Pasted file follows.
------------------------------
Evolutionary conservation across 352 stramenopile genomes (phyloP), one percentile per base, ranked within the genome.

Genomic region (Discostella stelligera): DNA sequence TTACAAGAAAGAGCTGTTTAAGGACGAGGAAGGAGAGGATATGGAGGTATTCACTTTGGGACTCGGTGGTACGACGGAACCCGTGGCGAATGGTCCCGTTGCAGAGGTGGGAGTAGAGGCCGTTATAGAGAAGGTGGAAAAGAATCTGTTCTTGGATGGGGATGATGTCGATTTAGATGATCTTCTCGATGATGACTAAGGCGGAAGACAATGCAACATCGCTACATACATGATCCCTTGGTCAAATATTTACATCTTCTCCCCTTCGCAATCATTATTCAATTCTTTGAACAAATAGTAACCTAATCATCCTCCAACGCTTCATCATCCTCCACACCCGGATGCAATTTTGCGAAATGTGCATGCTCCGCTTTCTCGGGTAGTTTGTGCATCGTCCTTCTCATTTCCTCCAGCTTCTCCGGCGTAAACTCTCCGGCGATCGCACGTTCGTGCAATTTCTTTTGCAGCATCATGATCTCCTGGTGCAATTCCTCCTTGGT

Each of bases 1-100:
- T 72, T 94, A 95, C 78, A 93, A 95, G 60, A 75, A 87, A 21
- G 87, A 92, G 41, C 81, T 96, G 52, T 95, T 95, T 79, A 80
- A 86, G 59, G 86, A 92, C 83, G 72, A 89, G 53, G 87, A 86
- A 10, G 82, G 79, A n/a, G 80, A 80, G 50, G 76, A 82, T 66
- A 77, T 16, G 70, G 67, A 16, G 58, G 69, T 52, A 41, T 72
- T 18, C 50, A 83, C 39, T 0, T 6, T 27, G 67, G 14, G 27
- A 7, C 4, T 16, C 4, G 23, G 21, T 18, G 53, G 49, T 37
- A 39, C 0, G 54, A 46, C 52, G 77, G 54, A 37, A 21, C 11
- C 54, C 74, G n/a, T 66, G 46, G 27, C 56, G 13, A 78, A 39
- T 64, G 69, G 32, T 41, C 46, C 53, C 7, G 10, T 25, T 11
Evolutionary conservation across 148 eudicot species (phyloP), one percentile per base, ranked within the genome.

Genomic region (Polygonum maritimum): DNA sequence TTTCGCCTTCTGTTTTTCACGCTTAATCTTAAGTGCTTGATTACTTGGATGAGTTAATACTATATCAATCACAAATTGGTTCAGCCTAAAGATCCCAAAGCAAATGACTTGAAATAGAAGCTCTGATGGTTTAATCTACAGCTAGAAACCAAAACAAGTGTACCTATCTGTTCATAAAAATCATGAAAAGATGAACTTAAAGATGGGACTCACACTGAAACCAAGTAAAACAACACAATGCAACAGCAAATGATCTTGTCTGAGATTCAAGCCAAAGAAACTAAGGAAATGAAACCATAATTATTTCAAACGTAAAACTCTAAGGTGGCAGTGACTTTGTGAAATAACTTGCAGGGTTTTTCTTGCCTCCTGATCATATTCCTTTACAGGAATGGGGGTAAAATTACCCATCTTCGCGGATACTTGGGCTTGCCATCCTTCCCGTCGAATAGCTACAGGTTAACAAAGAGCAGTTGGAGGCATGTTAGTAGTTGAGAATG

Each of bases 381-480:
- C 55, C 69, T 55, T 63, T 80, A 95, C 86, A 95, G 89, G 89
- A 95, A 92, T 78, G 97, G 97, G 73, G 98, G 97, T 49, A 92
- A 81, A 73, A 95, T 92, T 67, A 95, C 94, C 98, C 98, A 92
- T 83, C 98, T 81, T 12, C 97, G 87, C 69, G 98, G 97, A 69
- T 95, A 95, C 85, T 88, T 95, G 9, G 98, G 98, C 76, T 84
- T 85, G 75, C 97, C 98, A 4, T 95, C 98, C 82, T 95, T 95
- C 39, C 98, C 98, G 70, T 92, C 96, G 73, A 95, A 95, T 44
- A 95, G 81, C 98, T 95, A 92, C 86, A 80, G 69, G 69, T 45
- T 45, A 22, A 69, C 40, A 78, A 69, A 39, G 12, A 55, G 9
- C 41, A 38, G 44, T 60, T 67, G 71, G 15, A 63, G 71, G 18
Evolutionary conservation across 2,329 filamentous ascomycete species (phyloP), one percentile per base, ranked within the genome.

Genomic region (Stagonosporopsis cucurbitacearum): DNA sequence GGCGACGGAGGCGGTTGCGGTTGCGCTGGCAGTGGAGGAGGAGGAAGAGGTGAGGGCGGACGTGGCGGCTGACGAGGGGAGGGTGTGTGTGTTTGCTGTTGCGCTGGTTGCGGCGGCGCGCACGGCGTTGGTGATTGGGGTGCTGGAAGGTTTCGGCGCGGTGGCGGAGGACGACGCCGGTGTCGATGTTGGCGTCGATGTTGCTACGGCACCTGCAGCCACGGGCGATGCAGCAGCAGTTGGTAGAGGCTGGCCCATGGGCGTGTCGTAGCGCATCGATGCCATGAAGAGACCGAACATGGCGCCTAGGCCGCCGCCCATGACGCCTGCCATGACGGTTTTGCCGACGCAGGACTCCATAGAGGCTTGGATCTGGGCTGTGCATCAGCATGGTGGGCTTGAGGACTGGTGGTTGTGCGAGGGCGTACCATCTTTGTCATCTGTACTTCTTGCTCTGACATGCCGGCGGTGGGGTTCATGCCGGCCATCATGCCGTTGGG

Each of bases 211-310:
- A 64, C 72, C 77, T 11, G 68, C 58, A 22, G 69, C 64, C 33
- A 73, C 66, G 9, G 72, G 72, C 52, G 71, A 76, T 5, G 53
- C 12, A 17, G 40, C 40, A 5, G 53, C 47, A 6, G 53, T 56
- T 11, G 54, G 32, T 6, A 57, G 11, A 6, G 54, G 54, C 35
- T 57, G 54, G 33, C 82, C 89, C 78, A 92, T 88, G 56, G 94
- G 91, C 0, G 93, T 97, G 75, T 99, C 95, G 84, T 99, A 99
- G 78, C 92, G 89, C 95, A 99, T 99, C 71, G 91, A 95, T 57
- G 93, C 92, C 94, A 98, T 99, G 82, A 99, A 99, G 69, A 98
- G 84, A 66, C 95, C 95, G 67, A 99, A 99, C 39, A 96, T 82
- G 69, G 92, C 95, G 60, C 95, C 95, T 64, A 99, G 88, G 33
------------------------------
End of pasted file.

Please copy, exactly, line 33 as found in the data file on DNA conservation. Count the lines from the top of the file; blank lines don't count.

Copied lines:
- T 11, G 54, G 32, T 6, A 57, G 11, A 6, G 54, G 54, C 35